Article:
4. In "Letter from the Last Bastion," Francois looks at Henry "as if he were being interrupted by a particularly irritating child." Are the other Americans in Lucky Girls also perceived as children by the people they encounter? Think of Mrs. Chawla's impatience at having to explain Indian social codes to the American mistress of her deceased son, who refuses to leave India, in "Lucky Girls"; the waiter, Chai's, exaggerated Americanisms in "The Orphan"; Nandani's attempts to buffer the children from their mother's rash impulses in "Outside the Eastern Gate." When Zubin, in "The Tutor," is a foreign student in America, he "felt as if he were surrounded by enormous and powerful children." Do you agree with this assessment? Could some American ideals be perceived as naïve when juxtaposed against another cultural backdrop?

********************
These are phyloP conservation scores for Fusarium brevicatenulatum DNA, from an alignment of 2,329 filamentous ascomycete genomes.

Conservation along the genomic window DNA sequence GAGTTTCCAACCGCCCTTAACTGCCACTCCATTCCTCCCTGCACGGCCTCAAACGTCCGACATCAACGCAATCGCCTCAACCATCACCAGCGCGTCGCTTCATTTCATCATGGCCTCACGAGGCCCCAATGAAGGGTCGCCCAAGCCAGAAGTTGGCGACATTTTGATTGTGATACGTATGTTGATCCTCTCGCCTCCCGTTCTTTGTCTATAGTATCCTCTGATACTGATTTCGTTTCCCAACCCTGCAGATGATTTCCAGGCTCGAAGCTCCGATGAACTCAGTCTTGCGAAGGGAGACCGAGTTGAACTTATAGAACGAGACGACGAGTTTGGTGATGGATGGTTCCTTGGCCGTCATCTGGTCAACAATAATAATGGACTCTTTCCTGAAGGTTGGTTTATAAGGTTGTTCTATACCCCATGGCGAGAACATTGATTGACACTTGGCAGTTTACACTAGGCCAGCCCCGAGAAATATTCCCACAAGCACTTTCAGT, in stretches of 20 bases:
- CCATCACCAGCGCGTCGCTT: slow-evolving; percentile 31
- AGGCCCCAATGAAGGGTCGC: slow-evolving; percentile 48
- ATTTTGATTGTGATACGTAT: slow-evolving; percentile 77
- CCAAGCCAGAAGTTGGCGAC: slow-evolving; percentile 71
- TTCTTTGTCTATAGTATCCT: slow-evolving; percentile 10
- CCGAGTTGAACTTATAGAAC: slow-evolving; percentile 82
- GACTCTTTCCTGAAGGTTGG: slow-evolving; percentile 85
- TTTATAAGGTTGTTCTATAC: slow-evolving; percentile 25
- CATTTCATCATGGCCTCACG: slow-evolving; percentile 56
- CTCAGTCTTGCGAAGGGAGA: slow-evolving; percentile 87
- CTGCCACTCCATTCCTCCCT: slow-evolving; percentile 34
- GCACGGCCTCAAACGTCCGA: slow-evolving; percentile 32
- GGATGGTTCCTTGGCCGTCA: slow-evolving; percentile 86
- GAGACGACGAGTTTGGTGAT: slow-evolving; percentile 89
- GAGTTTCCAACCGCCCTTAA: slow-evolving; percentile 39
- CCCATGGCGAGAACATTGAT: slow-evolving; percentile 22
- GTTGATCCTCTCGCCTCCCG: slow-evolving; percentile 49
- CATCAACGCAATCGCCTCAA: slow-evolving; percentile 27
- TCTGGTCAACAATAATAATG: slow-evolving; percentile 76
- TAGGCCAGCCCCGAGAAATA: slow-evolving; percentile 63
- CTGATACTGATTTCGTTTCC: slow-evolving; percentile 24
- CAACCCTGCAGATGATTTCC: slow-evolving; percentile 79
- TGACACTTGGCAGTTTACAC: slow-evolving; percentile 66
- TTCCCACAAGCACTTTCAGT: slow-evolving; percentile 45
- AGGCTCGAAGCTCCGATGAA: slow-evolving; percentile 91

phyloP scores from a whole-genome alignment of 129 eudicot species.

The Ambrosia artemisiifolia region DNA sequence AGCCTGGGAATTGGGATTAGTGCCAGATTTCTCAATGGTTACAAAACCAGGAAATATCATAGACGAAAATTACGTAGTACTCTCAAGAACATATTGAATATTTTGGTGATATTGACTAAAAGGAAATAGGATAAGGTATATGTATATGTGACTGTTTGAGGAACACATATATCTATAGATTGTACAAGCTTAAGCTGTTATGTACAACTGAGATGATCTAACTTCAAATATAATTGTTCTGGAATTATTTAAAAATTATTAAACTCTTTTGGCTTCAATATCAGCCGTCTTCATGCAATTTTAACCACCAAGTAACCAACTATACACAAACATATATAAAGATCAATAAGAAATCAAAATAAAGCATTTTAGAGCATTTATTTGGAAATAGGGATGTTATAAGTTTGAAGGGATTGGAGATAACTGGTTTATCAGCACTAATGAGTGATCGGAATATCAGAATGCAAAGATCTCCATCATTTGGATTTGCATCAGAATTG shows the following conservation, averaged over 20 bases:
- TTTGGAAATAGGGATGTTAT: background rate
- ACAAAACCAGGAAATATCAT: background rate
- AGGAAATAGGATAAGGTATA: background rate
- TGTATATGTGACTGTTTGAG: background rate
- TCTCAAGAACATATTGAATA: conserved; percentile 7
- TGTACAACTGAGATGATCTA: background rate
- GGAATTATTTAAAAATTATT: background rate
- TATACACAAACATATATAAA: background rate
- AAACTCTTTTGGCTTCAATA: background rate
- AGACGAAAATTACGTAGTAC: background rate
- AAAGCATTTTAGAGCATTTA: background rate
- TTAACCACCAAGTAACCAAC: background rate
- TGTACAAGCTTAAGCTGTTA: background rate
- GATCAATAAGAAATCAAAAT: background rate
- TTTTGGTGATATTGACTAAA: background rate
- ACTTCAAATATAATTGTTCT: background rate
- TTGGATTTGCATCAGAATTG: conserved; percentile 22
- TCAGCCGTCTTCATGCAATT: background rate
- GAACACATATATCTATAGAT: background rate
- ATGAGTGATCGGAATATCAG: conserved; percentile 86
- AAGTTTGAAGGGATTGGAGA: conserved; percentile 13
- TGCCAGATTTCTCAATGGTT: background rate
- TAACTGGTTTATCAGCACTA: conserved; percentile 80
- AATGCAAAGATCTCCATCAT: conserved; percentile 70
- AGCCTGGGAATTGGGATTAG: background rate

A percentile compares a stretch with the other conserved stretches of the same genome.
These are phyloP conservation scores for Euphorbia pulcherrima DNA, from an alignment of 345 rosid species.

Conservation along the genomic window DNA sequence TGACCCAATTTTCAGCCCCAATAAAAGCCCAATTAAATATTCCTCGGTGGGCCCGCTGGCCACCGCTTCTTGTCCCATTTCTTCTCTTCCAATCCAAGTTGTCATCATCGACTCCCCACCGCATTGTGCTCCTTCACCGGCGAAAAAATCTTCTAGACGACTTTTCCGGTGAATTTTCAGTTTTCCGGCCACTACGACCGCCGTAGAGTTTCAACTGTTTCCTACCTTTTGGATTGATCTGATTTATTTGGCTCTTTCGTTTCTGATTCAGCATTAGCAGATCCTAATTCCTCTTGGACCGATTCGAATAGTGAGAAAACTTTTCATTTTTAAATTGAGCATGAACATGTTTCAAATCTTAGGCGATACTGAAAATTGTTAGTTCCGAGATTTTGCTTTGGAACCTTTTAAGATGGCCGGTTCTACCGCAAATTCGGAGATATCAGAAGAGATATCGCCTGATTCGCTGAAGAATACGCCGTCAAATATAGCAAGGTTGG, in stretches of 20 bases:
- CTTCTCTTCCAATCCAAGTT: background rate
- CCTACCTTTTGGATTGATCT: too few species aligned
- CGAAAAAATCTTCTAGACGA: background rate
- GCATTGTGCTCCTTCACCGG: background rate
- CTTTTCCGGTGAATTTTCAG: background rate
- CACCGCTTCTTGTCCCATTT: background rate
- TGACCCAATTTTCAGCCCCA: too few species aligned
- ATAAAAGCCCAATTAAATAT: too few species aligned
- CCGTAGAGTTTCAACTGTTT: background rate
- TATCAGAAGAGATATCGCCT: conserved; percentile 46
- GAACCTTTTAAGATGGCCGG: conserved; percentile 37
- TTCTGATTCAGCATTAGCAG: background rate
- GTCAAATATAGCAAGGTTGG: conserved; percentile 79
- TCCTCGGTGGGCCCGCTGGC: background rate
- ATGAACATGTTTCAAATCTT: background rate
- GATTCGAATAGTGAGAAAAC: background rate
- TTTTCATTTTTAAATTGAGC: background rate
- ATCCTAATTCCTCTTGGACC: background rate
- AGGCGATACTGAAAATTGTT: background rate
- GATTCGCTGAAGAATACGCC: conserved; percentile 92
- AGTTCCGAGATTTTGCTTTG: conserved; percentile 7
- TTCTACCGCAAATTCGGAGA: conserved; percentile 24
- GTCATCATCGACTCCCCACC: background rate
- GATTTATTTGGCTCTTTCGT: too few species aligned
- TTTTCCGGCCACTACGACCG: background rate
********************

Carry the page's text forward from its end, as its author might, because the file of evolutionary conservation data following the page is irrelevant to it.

5. In "The Orphan" Mandy reverses her initial accusation of rape, dismissing what happened as a "cultural misunderstanding." Do you think she's being naïve in the first instance or the second? Mrs. Chawla tells the narrator in "Lucky Girls" that she wasn't invited to her lover's funeral because "Nobody would've known what you were." Do you think these characters understand their foreign surroundings as well as they think they do?